Keeble and Mair concluded that papers given in Coventry could form the basis of a book. They commissioned chapters, invited short contributions from journalists and their editors and, six months later, on 15 September, the book was launched before a capacity audience at the Frontline Club in London. An animated debate followed. The book contains the testimony of Britain's best front-line correspondents set in historical context alongside detailed academic analysis. It is rigorous, relevant and timely. It has been widely discussed on websites including journalism.co.uk.
Rapid publication allows academics to contribute fully to debate about current controversies. It also expands the range of subjects to which we can turn our attention. Keeble argues that the catatonic sloth approach adopted in the publication of many academic books and journals impoverishes and distorts their contents.
"It means that serious debate about contemporary issues is seriously curtailed," he explains. "Books tend to concentrate on broader theoretical issues and lack the urgency and vitality of more 'journalistic' texts."
His conviction that delayed publication encourages academics to rely excessively on purely theoretical methodologies inspired the design of Ethical Space: The International Journal of Communication Ethics. Also published by Abramis, this peer-reviewed journal operates to deadlines that permit a mix of lively think-pieces by journalists and scholarly essays by academics. The result is a publication that stimulates readers within and beyond the academy.
Lethargic publishing schedules restrict academia's ability to make impact in debates to which academics have much to contribute. It limits the development of connections between theory and practice.
"It is a disgrace," says Andrew Franklin, founder and managing director of Profile Books. "But the academics are 90 per cent to blame. Why is their reviewing process so slow?"
He accuses academic peer reviewers of decelerating to the pace of their most snail-like colleague.
It is an accusation I have heard frequently from colleagues frustrated to tears by elongated timetables and woefully malleable deadlines. Many are frightened to declare their annoyance. They should be less timid. Glacial peer reviewing may explain late publication but it cannot justify acquittal because it is entirely unnecessary. Journalists are not the only people capable of publishing fast and accurately. Where competitive and commercial pressures apply there is evidence of very rapid publishing in science journals.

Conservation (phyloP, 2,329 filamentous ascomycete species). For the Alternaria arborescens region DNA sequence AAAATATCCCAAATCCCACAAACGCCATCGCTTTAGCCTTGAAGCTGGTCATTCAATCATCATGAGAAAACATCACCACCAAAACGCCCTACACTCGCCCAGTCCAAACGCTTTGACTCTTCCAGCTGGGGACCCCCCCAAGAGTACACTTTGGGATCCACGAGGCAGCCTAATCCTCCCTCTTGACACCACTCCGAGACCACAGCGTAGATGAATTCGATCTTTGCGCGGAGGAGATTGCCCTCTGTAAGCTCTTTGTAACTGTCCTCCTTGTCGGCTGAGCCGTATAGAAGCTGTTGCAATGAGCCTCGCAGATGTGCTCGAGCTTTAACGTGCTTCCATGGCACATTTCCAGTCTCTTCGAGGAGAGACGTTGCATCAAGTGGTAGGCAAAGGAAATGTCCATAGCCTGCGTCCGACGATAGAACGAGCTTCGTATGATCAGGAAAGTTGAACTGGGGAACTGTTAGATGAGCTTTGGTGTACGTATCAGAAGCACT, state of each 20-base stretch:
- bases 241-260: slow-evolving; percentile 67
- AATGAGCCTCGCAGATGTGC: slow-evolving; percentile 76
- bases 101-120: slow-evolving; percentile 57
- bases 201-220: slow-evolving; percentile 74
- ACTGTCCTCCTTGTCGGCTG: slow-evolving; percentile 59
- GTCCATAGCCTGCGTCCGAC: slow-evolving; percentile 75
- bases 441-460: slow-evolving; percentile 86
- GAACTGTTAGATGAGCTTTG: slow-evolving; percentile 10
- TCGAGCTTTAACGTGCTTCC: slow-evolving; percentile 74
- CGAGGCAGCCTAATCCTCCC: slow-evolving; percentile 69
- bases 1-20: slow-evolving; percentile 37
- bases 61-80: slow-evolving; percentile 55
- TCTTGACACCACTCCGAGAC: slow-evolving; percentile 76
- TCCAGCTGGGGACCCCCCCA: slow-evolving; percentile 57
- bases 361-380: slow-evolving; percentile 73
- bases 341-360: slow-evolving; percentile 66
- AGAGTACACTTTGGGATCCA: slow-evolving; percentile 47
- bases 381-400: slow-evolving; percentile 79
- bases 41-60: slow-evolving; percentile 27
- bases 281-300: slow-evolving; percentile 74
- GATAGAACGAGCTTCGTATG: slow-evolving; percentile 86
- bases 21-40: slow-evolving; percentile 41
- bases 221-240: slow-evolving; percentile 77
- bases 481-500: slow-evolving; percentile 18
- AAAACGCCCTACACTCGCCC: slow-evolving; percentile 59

Academic study of journalism has a journey of interstellar length to complete before it will be taken seriously. It cannot afford to tolerate the deplorable delays typical in academic publishing, still less to excuse them with complacent and deluded arguments about quality and standards. Similar pressures now apply to many academic disciplines with valuable things to say about the state we are in.
Of course, paper publishing is old-fashioned. Skill and technologies that can write, edit, print and distribute books fast mean that academic writing can be published instantly online. In my subject, willingness to analyse and comment upon developments as they occur is widespread and growing. Several colleagues recognise that bringing professional journalists and academics together to discuss online topics of mutual interest is now so easy that there is no plausible reason to resist.
And the speed with which we can now bring our ideas to market does not just sharpen their impact. It generates a benign storm of review by peers we have not met and may collaborate with in future. Abandoning the idle pretence that excellence and speed are incompatible helps us to engage with the world. As higher education confronts intense new pressures, maximising such engagement will be crucial.